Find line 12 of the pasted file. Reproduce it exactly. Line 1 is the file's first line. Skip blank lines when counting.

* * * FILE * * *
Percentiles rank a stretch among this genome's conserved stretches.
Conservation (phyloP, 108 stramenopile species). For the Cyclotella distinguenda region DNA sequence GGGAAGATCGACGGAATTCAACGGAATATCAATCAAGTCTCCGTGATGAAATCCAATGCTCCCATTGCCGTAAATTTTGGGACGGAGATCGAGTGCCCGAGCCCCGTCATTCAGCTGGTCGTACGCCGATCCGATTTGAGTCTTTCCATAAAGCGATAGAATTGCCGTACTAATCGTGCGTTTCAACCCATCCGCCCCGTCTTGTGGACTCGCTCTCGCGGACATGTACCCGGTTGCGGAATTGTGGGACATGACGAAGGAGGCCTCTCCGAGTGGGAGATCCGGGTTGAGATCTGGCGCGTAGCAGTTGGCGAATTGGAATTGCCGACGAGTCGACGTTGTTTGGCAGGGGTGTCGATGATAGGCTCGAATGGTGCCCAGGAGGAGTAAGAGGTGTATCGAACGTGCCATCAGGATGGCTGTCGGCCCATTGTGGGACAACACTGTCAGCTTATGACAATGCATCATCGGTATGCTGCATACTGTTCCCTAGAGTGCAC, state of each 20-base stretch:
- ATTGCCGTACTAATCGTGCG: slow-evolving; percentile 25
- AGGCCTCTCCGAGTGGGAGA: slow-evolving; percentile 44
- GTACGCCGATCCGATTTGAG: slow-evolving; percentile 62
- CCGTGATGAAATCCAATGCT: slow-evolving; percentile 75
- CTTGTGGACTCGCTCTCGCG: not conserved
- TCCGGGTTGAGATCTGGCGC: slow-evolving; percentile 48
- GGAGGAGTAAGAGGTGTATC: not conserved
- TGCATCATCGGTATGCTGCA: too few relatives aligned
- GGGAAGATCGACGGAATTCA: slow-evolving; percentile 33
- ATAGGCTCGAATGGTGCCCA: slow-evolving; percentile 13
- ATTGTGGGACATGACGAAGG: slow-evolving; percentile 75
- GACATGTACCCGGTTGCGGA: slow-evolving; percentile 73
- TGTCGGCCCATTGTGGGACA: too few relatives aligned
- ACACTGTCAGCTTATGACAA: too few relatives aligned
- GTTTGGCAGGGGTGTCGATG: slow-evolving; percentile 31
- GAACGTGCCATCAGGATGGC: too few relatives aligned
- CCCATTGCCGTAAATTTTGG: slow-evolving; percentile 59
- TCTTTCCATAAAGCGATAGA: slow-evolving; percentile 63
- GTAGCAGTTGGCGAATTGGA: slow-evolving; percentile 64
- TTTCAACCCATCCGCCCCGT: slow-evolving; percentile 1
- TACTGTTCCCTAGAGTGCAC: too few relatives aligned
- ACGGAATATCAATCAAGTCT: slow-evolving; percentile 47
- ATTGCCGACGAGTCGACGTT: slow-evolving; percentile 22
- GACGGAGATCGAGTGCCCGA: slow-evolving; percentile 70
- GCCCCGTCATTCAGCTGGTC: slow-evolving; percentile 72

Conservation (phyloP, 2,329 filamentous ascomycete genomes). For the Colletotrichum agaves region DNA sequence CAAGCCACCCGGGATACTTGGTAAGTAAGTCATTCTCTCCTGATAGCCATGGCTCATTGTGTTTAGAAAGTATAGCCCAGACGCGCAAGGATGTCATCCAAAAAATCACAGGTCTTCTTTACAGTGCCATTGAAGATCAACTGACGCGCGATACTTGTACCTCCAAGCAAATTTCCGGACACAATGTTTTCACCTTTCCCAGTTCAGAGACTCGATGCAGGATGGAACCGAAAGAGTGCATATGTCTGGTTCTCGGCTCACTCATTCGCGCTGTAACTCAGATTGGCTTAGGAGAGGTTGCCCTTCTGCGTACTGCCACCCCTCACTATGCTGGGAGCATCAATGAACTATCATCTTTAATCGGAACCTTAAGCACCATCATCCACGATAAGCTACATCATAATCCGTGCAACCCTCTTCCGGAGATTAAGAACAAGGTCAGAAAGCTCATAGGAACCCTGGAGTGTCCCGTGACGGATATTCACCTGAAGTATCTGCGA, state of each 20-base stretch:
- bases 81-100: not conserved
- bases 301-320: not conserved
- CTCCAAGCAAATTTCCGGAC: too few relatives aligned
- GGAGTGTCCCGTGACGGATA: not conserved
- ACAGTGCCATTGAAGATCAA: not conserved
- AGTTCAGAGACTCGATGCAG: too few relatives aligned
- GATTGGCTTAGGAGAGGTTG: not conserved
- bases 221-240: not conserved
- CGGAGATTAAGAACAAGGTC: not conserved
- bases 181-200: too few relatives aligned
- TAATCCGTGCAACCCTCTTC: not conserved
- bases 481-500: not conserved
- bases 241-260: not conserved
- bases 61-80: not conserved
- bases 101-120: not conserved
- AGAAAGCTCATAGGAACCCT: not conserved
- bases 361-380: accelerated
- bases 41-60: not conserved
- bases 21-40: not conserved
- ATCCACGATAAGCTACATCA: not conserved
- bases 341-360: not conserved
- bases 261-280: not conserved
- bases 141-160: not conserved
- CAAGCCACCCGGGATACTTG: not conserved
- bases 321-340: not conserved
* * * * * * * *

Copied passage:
- ATAGGCTCGAATGGTGCCCA: slow-evolving; percentile 13